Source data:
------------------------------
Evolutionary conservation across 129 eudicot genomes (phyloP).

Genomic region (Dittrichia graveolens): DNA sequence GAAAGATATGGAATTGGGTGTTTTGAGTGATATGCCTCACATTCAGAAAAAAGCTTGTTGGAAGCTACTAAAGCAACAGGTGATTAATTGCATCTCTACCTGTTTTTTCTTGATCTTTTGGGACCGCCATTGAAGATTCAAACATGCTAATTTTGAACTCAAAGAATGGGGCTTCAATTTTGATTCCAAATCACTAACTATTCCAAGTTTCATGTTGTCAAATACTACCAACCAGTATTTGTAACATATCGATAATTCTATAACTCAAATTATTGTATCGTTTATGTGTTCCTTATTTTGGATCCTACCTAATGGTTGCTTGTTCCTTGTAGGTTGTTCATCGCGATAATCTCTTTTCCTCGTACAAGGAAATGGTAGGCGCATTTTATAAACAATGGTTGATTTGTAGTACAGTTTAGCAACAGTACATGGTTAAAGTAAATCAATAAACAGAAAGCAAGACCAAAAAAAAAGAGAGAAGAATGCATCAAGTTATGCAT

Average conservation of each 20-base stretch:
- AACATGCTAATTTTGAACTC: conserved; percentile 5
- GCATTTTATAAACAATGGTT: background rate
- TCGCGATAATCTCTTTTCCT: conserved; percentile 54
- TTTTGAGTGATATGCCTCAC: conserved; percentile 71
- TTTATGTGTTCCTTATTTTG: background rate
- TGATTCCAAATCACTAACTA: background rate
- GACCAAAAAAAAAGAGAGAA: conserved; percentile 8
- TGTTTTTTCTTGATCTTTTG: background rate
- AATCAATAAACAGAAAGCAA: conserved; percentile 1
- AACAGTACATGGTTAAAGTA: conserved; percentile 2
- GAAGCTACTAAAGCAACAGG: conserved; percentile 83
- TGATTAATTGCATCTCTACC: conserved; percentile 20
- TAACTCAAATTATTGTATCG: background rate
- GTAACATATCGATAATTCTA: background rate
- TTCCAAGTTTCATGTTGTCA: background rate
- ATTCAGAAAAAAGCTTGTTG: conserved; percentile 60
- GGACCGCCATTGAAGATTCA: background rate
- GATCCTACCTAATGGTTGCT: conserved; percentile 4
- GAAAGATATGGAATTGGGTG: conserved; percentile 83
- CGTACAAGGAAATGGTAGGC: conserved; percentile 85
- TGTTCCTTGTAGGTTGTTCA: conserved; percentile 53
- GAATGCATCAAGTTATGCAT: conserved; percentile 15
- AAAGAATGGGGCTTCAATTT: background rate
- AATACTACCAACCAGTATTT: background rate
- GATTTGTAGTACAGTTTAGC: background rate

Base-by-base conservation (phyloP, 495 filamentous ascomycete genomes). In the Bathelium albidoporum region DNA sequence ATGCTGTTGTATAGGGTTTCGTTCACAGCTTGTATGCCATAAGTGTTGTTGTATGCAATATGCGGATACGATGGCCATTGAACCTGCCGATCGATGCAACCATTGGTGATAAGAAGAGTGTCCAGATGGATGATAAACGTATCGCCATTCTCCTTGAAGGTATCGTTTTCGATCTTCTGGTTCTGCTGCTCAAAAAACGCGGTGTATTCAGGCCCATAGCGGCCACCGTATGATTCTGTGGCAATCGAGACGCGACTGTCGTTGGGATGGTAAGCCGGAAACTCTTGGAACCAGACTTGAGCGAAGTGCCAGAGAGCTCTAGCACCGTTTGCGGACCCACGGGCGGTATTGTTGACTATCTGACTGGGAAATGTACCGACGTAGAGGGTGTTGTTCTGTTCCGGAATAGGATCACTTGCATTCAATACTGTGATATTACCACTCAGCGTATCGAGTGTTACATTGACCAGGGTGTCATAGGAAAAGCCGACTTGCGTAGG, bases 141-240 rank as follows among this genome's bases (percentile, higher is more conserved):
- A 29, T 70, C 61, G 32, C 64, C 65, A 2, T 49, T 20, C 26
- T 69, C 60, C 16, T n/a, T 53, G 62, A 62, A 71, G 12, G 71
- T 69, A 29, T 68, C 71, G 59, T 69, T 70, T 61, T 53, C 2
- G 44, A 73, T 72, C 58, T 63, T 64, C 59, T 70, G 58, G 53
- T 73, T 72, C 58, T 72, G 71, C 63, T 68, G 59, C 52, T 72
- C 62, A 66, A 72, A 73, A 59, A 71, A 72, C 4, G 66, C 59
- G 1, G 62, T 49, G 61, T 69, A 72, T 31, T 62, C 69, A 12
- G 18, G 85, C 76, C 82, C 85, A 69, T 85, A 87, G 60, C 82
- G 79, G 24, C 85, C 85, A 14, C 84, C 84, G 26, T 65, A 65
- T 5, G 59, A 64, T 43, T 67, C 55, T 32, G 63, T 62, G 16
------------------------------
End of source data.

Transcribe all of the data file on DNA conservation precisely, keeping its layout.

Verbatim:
Evolutionary conservation across 129 eudicot genomes (phyloP).

Genomic region (Dittrichia graveolens): DNA sequence GAAAGATATGGAATTGGGTGTTTTGAGTGATATGCCTCACATTCAGAAAAAAGCTTGTTGGAAGCTACTAAAGCAACAGGTGATTAATTGCATCTCTACCTGTTTTTTCTTGATCTTTTGGGACCGCCATTGAAGATTCAAACATGCTAATTTTGAACTCAAAGAATGGGGCTTCAATTTTGATTCCAAATCACTAACTATTCCAAGTTTCATGTTGTCAAATACTACCAACCAGTATTTGTAACATATCGATAATTCTATAACTCAAATTATTGTATCGTTTATGTGTTCCTTATTTTGGATCCTACCTAATGGTTGCTTGTTCCTTGTAGGTTGTTCATCGCGATAATCTCTTTTCCTCGTACAAGGAAATGGTAGGCGCATTTTATAAACAATGGTTGATTTGTAGTACAGTTTAGCAACAGTACATGGTTAAAGTAAATCAATAAACAGAAAGCAAGACCAAAAAAAAAGAGAGAAGAATGCATCAAGTTATGCAT

Average conservation of each 20-base stretch:
- AACATGCTAATTTTGAACTC: conserved; percentile 5
- GCATTTTATAAACAATGGTT: background rate
- TCGCGATAATCTCTTTTCCT: conserved; percentile 54
- TTTTGAGTGATATGCCTCAC: conserved; percentile 71
- TTTATGTGTTCCTTATTTTG: background rate
- TGATTCCAAATCACTAACTA: background rate
- GACCAAAAAAAAAGAGAGAA: conserved; percentile 8
- TGTTTTTTCTTGATCTTTTG: background rate
- AATCAATAAACAGAAAGCAA: conserved; percentile 1
- AACAGTACATGGTTAAAGTA: conserved; percentile 2
- GAAGCTACTAAAGCAACAGG: conserved; percentile 83
- TGATTAATTGCATCTCTACC: conserved; percentile 20
- TAACTCAAATTATTGTATCG: background rate
- GTAACATATCGATAATTCTA: background rate
- TTCCAAGTTTCATGTTGTCA: background rate
- ATTCAGAAAAAAGCTTGTTG: conserved; percentile 60
- GGACCGCCATTGAAGATTCA: background rate
- GATCCTACCTAATGGTTGCT: conserved; percentile 4
- GAAAGATATGGAATTGGGTG: conserved; percentile 83
- CGTACAAGGAAATGGTAGGC: conserved; percentile 85
- TGTTCCTTGTAGGTTGTTCA: conserved; percentile 53
- GAATGCATCAAGTTATGCAT: conserved; percentile 15
- AAAGAATGGGGCTTCAATTT: background rate
- AATACTACCAACCAGTATTT: background rate
- GATTTGTAGTACAGTTTAGC: background rate

Base-by-base conservation (phyloP, 495 filamentous ascomycete genomes). In the Bathelium albidoporum region DNA sequence ATGCTGTTGTATAGGGTTTCGTTCACAGCTTGTATGCCATAAGTGTTGTTGTATGCAATATGCGGATACGATGGCCATTGAACCTGCCGATCGATGCAACCATTGGTGATAAGAAGAGTGTCCAGATGGATGATAAACGTATCGCCATTCTCCTTGAAGGTATCGTTTTCGATCTTCTGGTTCTGCTGCTCAAAAAACGCGGTGTATTCAGGCCCATAGCGGCCACCGTATGATTCTGTGGCAATCGAGACGCGACTGTCGTTGGGATGGTAAGCCGGAAACTCTTGGAACCAGACTTGAGCGAAGTGCCAGAGAGCTCTAGCACCGTTTGCGGACCCACGGGCGGTATTGTTGACTATCTGACTGGGAAATGTACCGACGTAGAGGGTGTTGTTCTGTTCCGGAATAGGATCACTTGCATTCAATACTGTGATATTACCACTCAGCGTATCGAGTGTTACATTGACCAGGGTGTCATAGGAAAAGCCGACTTGCGTAGG, bases 141-240 rank as follows among this genome's bases (percentile, higher is more conserved):
- A 29, T 70, C 61, G 32, C 64, C 65, A 2, T 49, T 20, C 26
- T 69, C 60, C 16, T n/a, T 53, G 62, A 62, A 71, G 12, G 71
- T 69, A 29, T 68, C 71, G 59, T 69, T 70, T 61, T 53, C 2
- G 44, A 73, T 72, C 58, T 63, T 64, C 59, T 70, G 58, G 53
- T 73, T 72, C 58, T 72, G 71, C 63, T 68, G 59, C 52, T 72
- C 62, A 66, A 72, A 73, A 59, A 71, A 72, C 4, G 66, C 59
- G 1, G 62, T 49, G 61, T 69, A 72, T 31, T 62, C 69, A 12
- G 18, G 85, C 76, C 82, C 85, A 69, T 85, A 87, G 60, C 82
- G 79, G 24, C 85, C 85, A 14, C 84, C 84, G 26, T 65, A 65
- T 5, G 59, A 64, T 43, T 67, C 55, T 32, G 63, T 62, G 16